I was so embarrassed that I went home and asked my dad, who was a very good baseball player himself for many years, to help me learn how to catch left field. He hit ball after ball to me until my depth perception and eye hand corrdination became refined. I set it in my head that I would catch anything and everything that came in my direction. And so the season began...
There are many wonderful memories, but the
play I remember most is the game that put us into championship
playoffs. We were ahead by 1 run, with the other team up to bat
with their heaviest hitter and a runner on first. The ball
was cranked high into left center field. I knew it was waaaaaay
over my head, so I just turned and ran as fast as I could to try and
keep her from getting to home plate to win the game. I ran and I
ran and I ran and at the last minute, I did not think I had a
chance in a lifetime of catching that ball but I gave it a shot and
leaped up as high as I could go and that ball landed in my mitt.
The runner on first was rounding 3rd base, so I threw it as hard as
I could to first base and we made a double play to win the game!
Darvee and I became very good friends after I forgave her for
making that comment.
Actually, it motivated me, so I have always been grateful to her!
Every game we ever played, whether we were playing well,
or not having such a great game, we were always cheering each other
on and encouraging one another.
Coach forced us to do so in the beginning and then it just
became natural for us.
We were a TEAM! And
although not everyone got to play all the games, all the time, we
had the best players all the way around.
We were ready to play whenever and wherever Coach Pollen
asked us to play!
It was an Honor to play for Coach Dick Pollen!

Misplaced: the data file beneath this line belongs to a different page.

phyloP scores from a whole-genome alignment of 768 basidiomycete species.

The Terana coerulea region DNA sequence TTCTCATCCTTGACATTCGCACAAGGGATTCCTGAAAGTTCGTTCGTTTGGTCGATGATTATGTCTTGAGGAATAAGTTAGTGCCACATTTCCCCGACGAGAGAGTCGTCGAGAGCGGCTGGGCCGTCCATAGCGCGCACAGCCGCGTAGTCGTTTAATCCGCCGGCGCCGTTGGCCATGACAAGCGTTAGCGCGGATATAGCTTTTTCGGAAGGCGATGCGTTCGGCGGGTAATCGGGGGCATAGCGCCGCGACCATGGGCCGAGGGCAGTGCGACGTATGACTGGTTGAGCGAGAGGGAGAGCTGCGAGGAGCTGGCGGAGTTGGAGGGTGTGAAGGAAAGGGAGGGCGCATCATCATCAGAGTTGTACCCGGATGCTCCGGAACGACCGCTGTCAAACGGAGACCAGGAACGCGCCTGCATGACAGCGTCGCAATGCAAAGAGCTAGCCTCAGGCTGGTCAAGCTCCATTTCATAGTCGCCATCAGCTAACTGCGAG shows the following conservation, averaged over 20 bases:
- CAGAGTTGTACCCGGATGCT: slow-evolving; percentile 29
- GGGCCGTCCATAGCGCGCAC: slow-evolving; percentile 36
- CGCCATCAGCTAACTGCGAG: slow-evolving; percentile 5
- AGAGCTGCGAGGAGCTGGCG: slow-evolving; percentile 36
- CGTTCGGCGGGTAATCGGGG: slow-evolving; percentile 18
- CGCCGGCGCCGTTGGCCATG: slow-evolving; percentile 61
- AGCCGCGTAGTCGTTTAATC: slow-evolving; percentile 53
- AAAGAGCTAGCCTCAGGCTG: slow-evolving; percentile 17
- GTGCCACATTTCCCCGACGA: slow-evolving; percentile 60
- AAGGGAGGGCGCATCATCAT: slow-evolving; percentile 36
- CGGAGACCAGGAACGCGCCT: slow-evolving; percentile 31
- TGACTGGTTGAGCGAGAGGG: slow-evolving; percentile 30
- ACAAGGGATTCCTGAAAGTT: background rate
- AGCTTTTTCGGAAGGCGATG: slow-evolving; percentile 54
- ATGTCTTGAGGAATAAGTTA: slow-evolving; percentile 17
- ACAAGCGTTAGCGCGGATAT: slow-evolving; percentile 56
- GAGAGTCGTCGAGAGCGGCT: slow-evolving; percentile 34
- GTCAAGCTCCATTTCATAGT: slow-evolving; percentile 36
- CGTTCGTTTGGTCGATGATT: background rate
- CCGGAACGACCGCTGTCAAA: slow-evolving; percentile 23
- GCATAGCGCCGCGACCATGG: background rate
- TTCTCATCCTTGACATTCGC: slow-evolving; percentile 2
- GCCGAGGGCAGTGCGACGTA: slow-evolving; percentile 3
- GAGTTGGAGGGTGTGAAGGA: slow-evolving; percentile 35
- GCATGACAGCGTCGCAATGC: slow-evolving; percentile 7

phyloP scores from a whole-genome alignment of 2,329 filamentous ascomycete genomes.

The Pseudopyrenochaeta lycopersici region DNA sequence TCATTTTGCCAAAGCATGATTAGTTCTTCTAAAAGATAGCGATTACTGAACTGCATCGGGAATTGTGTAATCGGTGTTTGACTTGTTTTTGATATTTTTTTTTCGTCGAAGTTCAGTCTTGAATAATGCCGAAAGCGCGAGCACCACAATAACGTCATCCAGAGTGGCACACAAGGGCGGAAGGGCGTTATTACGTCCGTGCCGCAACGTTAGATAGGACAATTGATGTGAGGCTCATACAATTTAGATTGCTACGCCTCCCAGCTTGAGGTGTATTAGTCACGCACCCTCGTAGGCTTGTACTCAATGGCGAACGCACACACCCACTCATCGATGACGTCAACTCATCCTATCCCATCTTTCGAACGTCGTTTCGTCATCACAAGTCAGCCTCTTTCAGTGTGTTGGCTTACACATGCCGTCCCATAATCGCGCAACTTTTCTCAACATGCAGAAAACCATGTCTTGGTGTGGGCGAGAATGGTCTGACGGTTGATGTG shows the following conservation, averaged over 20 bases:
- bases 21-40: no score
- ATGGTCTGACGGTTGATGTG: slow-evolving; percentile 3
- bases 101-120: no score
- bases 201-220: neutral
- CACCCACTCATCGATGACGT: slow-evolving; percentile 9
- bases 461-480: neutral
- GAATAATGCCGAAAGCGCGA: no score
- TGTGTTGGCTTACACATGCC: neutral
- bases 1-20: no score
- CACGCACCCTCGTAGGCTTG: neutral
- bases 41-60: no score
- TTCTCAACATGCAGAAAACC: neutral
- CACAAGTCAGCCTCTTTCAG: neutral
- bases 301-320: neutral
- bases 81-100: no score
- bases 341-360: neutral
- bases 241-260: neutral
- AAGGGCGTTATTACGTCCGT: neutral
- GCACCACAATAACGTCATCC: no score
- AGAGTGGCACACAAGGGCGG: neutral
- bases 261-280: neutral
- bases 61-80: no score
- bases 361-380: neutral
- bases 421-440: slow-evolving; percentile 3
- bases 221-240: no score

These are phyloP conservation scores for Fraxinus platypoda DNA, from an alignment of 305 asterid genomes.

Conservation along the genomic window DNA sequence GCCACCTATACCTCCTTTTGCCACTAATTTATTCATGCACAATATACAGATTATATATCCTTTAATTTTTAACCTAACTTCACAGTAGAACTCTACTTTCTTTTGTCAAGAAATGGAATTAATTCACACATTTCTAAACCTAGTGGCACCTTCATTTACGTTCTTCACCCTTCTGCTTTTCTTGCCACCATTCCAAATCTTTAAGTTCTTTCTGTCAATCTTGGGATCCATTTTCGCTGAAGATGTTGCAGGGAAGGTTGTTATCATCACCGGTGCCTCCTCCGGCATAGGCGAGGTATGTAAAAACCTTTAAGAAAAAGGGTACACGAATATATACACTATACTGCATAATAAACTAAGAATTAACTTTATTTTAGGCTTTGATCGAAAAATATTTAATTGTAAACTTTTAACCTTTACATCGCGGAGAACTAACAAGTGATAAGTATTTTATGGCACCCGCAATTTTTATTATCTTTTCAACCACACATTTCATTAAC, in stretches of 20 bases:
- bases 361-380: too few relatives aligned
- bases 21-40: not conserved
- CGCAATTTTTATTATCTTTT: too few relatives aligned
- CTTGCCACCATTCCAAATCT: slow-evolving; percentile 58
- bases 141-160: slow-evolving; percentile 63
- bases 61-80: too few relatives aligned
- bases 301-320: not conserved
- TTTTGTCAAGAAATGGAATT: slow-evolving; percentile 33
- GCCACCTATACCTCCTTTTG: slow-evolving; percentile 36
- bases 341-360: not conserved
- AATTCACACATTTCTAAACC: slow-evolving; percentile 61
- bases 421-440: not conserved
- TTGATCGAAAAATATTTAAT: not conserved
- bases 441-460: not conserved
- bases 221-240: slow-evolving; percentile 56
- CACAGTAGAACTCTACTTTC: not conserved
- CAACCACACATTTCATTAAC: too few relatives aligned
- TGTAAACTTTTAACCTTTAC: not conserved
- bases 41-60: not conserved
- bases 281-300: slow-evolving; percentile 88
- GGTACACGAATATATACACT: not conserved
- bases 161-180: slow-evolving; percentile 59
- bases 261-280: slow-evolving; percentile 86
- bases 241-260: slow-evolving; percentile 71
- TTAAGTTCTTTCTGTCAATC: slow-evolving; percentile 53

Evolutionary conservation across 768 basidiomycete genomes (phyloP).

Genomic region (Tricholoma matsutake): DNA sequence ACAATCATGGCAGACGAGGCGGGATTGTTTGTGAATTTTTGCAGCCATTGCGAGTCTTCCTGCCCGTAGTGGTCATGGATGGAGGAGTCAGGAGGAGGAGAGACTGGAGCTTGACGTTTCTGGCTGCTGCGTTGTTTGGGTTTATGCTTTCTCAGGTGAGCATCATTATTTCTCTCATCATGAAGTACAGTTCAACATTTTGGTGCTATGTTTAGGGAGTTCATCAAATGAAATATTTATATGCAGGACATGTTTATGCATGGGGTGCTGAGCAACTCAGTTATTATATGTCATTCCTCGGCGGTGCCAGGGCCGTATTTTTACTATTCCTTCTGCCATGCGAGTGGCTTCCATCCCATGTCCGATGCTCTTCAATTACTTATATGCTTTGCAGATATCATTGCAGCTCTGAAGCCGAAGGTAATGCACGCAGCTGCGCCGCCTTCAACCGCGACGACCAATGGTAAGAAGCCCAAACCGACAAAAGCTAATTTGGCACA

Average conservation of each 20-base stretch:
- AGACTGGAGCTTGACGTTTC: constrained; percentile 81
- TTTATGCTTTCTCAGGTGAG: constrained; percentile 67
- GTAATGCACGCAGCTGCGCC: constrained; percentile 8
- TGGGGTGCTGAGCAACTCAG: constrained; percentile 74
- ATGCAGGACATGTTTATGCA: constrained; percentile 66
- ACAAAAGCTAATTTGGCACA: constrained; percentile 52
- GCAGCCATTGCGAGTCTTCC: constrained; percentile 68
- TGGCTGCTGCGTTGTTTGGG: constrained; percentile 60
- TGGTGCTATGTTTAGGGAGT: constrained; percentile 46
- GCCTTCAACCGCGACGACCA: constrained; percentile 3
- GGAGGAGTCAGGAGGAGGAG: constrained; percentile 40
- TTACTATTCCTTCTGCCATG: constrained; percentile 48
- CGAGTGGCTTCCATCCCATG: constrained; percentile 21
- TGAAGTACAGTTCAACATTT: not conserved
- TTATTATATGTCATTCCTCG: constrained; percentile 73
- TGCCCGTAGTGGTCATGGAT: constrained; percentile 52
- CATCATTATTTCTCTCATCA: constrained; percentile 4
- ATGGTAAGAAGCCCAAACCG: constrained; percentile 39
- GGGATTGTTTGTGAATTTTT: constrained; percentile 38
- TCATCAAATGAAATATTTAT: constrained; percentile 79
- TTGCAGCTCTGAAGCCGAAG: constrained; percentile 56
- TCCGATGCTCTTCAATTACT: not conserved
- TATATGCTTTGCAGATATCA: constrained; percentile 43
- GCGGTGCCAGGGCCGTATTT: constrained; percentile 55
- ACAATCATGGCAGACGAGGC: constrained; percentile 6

Connie Bridges-McClary: Connie was born in Tacoma and graduated from Mount Tahoma High School. She played softball for various teams from 1974 to 1994, including pitching for the Polar Bears teams that went to the national championships in 1977 and 1979. She earned several most valuable player awards, numerous all-star awards ad participated on several league championship teams. She lives in University Place and works as an operations reporting analyst for Comcast.
Margaret Cassidy: Margaret was born in Portland, Ore., and graduated from Curtis High School. She graduated from the University of Puget Sound in 1988. She lives in Coeur d'Alene, Idaho.
Jody Grace: Jody was born in Tacoma and graduated from Curtis High School. She attended Green River Community College on a basketball scholarship. She played shortstop for the Polar Bears and earned most valuable player and all-star selections throughout her career. Jody operated her own small business prior to her death in January 1991.
Trish Hackett: Trish was born in Tacoma and graduated from Lakes High School. She graduated from the University of Washington and played softball for close to 25 years. She played third base and earned various all-star and tournament most valuable player awards throughout her career. She lives in Renton and works as a management information coordinator at Wyerhaeuser.
Kris Lemon Schleigh: Kris was born in Tacoma and graduated from Curtis High School. She attended the University of Puget Sound and the University of Washington, and graduated from Pacific Lutheran University. She played outfield on the softball field and was one of Coach Pollen's original players with the 1972 Polar Bears, playing with the team until 1984. She lives in University Place, Wash., and works as a second grade teacher in the University Place School District.